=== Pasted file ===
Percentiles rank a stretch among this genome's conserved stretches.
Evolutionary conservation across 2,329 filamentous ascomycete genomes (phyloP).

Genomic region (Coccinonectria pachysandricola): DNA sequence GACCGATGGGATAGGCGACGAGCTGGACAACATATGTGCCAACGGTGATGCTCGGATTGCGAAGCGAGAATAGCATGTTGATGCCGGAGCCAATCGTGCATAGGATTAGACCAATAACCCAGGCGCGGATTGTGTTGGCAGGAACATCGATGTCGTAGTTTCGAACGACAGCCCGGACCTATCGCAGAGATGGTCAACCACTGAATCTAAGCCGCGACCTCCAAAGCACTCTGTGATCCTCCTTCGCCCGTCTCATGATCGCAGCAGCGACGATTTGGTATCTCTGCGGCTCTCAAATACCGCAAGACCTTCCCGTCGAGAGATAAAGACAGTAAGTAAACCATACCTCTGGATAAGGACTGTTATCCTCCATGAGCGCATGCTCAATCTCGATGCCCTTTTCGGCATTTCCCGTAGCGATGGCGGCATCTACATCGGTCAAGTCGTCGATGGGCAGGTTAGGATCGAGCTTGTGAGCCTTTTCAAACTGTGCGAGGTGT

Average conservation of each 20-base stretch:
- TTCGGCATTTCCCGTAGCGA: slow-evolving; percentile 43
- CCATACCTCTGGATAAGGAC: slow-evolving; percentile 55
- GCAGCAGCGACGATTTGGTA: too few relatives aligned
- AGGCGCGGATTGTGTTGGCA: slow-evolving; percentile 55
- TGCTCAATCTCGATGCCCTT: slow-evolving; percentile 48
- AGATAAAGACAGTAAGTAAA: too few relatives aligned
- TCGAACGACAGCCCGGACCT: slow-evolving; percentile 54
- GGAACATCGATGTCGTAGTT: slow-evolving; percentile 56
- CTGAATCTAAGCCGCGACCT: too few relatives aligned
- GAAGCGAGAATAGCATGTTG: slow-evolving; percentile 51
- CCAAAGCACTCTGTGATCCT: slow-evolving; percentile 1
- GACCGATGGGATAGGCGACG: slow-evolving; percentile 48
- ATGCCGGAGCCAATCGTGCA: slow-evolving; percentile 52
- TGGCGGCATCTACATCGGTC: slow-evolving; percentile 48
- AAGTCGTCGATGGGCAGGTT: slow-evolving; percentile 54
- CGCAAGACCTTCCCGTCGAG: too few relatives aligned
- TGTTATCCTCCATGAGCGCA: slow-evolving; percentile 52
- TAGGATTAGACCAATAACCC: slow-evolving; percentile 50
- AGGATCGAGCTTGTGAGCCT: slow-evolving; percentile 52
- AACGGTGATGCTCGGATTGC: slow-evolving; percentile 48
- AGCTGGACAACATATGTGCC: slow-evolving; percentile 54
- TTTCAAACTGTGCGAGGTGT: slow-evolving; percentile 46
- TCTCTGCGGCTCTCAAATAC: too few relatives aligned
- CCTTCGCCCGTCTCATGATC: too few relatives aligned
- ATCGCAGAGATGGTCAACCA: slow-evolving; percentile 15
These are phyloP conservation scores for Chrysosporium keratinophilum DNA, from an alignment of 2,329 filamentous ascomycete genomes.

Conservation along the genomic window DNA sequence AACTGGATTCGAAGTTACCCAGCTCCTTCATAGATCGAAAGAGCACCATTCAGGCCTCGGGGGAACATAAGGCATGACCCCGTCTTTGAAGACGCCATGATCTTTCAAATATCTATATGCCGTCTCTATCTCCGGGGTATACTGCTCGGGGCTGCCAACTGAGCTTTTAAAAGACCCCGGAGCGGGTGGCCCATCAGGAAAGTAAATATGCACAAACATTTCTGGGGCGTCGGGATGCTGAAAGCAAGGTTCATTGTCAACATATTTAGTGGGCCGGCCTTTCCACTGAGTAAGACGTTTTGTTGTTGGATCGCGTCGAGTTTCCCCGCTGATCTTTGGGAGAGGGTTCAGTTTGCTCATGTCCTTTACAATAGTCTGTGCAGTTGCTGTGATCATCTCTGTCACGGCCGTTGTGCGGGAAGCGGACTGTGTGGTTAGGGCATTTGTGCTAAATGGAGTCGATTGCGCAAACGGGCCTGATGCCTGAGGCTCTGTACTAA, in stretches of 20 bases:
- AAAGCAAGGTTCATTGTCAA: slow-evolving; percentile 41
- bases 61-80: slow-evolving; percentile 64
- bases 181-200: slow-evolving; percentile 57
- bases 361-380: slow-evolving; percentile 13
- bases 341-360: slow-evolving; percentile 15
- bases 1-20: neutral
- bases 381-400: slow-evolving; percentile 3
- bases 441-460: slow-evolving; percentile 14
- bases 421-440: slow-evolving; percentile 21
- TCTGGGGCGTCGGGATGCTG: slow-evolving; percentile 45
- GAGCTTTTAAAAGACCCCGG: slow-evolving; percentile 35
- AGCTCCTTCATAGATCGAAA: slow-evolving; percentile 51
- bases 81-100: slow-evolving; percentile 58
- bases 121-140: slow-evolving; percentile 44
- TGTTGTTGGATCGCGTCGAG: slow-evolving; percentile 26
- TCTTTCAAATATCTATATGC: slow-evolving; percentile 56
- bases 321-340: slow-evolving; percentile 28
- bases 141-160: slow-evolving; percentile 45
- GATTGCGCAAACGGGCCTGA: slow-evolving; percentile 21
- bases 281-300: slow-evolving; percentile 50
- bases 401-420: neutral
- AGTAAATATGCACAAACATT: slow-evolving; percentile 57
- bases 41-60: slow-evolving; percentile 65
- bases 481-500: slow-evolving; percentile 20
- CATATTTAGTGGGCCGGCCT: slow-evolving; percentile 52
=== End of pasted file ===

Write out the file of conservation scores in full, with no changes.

Percentiles rank a stretch among this genome's conserved stretches.
Evolutionary conservation across 2,329 filamentous ascomycete genomes (phyloP).

Genomic region (Coccinonectria pachysandricola): DNA sequence GACCGATGGGATAGGCGACGAGCTGGACAACATATGTGCCAACGGTGATGCTCGGATTGCGAAGCGAGAATAGCATGTTGATGCCGGAGCCAATCGTGCATAGGATTAGACCAATAACCCAGGCGCGGATTGTGTTGGCAGGAACATCGATGTCGTAGTTTCGAACGACAGCCCGGACCTATCGCAGAGATGGTCAACCACTGAATCTAAGCCGCGACCTCCAAAGCACTCTGTGATCCTCCTTCGCCCGTCTCATGATCGCAGCAGCGACGATTTGGTATCTCTGCGGCTCTCAAATACCGCAAGACCTTCCCGTCGAGAGATAAAGACAGTAAGTAAACCATACCTCTGGATAAGGACTGTTATCCTCCATGAGCGCATGCTCAATCTCGATGCCCTTTTCGGCATTTCCCGTAGCGATGGCGGCATCTACATCGGTCAAGTCGTCGATGGGCAGGTTAGGATCGAGCTTGTGAGCCTTTTCAAACTGTGCGAGGTGT

Average conservation of each 20-base stretch:
- TTCGGCATTTCCCGTAGCGA: slow-evolving; percentile 43
- CCATACCTCTGGATAAGGAC: slow-evolving; percentile 55
- GCAGCAGCGACGATTTGGTA: too few relatives aligned
- AGGCGCGGATTGTGTTGGCA: slow-evolving; percentile 55
- TGCTCAATCTCGATGCCCTT: slow-evolving; percentile 48
- AGATAAAGACAGTAAGTAAA: too few relatives aligned
- TCGAACGACAGCCCGGACCT: slow-evolving; percentile 54
- GGAACATCGATGTCGTAGTT: slow-evolving; percentile 56
- CTGAATCTAAGCCGCGACCT: too few relatives aligned
- GAAGCGAGAATAGCATGTTG: slow-evolving; percentile 51
- CCAAAGCACTCTGTGATCCT: slow-evolving; percentile 1
- GACCGATGGGATAGGCGACG: slow-evolving; percentile 48
- ATGCCGGAGCCAATCGTGCA: slow-evolving; percentile 52
- TGGCGGCATCTACATCGGTC: slow-evolving; percentile 48
- AAGTCGTCGATGGGCAGGTT: slow-evolving; percentile 54
- CGCAAGACCTTCCCGTCGAG: too few relatives aligned
- TGTTATCCTCCATGAGCGCA: slow-evolving; percentile 52
- TAGGATTAGACCAATAACCC: slow-evolving; percentile 50
- AGGATCGAGCTTGTGAGCCT: slow-evolving; percentile 52
- AACGGTGATGCTCGGATTGC: slow-evolving; percentile 48
- AGCTGGACAACATATGTGCC: slow-evolving; percentile 54
- TTTCAAACTGTGCGAGGTGT: slow-evolving; percentile 46
- TCTCTGCGGCTCTCAAATAC: too few relatives aligned
- CCTTCGCCCGTCTCATGATC: too few relatives aligned
- ATCGCAGAGATGGTCAACCA: slow-evolving; percentile 15
These are phyloP conservation scores for Chrysosporium keratinophilum DNA, from an alignment of 2,329 filamentous ascomycete genomes.

Conservation along the genomic window DNA sequence AACTGGATTCGAAGTTACCCAGCTCCTTCATAGATCGAAAGAGCACCATTCAGGCCTCGGGGGAACATAAGGCATGACCCCGTCTTTGAAGACGCCATGATCTTTCAAATATCTATATGCCGTCTCTATCTCCGGGGTATACTGCTCGGGGCTGCCAACTGAGCTTTTAAAAGACCCCGGAGCGGGTGGCCCATCAGGAAAGTAAATATGCACAAACATTTCTGGGGCGTCGGGATGCTGAAAGCAAGGTTCATTGTCAACATATTTAGTGGGCCGGCCTTTCCACTGAGTAAGACGTTTTGTTGTTGGATCGCGTCGAGTTTCCCCGCTGATCTTTGGGAGAGGGTTCAGTTTGCTCATGTCCTTTACAATAGTCTGTGCAGTTGCTGTGATCATCTCTGTCACGGCCGTTGTGCGGGAAGCGGACTGTGTGGTTAGGGCATTTGTGCTAAATGGAGTCGATTGCGCAAACGGGCCTGATGCCTGAGGCTCTGTACTAA, in stretches of 20 bases:
- AAAGCAAGGTTCATTGTCAA: slow-evolving; percentile 41
- bases 61-80: slow-evolving; percentile 64
- bases 181-200: slow-evolving; percentile 57
- bases 361-380: slow-evolving; percentile 13
- bases 341-360: slow-evolving; percentile 15
- bases 1-20: neutral
- bases 381-400: slow-evolving; percentile 3
- bases 441-460: slow-evolving; percentile 14
- bases 421-440: slow-evolving; percentile 21
- TCTGGGGCGTCGGGATGCTG: slow-evolving; percentile 45
- GAGCTTTTAAAAGACCCCGG: slow-evolving; percentile 35
- AGCTCCTTCATAGATCGAAA: slow-evolving; percentile 51
- bases 81-100: slow-evolving; percentile 58
- bases 121-140: slow-evolving; percentile 44
- TGTTGTTGGATCGCGTCGAG: slow-evolving; percentile 26
- TCTTTCAAATATCTATATGC: slow-evolving; percentile 56
- bases 321-340: slow-evolving; percentile 28
- bases 141-160: slow-evolving; percentile 45
- GATTGCGCAAACGGGCCTGA: slow-evolving; percentile 21
- bases 281-300: slow-evolving; percentile 50
- bases 401-420: neutral
- AGTAAATATGCACAAACATT: slow-evolving; percentile 57
- bases 41-60: slow-evolving; percentile 65
- bases 481-500: slow-evolving; percentile 20
- CATATTTAGTGGGCCGGCCT: slow-evolving; percentile 52